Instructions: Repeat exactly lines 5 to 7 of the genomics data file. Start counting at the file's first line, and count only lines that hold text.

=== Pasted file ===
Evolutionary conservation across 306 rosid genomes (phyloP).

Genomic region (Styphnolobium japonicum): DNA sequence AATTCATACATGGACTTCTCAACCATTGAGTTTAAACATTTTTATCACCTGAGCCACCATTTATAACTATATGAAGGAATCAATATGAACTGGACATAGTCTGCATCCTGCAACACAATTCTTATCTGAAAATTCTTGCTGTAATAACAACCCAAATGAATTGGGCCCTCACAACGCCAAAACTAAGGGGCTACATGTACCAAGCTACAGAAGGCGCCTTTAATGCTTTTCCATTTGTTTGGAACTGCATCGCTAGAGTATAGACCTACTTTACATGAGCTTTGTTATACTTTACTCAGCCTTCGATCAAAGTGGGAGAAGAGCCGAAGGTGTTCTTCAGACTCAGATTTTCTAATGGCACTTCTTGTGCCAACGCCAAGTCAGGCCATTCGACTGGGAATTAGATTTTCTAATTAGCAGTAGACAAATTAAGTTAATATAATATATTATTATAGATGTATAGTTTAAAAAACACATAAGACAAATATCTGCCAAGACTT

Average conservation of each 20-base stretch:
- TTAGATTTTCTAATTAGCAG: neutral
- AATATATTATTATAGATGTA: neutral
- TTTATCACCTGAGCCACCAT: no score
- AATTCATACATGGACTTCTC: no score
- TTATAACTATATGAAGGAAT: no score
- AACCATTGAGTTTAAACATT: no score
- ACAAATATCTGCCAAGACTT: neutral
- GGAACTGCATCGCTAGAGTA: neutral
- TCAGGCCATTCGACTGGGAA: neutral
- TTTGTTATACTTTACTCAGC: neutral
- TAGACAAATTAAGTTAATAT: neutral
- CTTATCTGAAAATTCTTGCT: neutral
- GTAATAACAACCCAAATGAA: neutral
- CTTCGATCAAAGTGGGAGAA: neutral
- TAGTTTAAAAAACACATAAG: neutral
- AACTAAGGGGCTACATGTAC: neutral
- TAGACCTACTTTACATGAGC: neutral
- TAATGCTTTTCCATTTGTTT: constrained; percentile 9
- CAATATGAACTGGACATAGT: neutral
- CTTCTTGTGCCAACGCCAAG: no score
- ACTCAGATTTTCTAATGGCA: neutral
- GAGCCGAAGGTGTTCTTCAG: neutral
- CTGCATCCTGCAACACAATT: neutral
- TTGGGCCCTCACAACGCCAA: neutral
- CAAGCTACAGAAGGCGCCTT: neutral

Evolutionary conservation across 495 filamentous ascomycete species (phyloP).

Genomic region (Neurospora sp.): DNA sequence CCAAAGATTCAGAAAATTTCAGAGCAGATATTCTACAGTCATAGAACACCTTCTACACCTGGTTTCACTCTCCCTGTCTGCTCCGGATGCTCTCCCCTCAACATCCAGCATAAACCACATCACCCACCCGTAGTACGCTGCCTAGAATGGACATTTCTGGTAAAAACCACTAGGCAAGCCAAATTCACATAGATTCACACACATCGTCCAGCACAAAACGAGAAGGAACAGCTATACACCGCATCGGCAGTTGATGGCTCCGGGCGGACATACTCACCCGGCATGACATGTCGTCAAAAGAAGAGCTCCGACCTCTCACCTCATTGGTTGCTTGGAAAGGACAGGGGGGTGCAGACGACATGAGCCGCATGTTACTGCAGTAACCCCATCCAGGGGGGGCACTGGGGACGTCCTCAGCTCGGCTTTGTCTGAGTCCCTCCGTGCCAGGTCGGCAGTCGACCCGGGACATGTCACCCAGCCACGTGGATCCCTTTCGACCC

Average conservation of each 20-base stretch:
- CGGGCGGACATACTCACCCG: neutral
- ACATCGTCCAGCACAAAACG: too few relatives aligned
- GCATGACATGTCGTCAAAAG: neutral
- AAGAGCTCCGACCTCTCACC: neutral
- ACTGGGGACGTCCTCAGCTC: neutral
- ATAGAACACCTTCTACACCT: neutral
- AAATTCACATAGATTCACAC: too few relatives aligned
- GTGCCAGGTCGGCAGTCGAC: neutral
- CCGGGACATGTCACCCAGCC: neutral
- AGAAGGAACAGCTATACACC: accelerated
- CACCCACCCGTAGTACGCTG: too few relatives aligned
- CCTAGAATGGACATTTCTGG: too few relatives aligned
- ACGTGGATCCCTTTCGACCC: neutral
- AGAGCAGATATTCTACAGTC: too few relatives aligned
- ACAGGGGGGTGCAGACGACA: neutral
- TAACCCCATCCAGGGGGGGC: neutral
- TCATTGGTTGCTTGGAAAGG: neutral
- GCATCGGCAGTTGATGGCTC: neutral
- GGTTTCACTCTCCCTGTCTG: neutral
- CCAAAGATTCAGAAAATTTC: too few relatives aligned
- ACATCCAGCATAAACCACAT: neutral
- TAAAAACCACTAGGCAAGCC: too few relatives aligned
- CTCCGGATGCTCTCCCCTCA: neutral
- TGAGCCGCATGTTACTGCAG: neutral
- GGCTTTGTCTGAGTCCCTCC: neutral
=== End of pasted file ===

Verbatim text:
- AATATATTATTATAGATGTA: neutral
- TTTATCACCTGAGCCACCAT: no score
- AATTCATACATGGACTTCTC: no score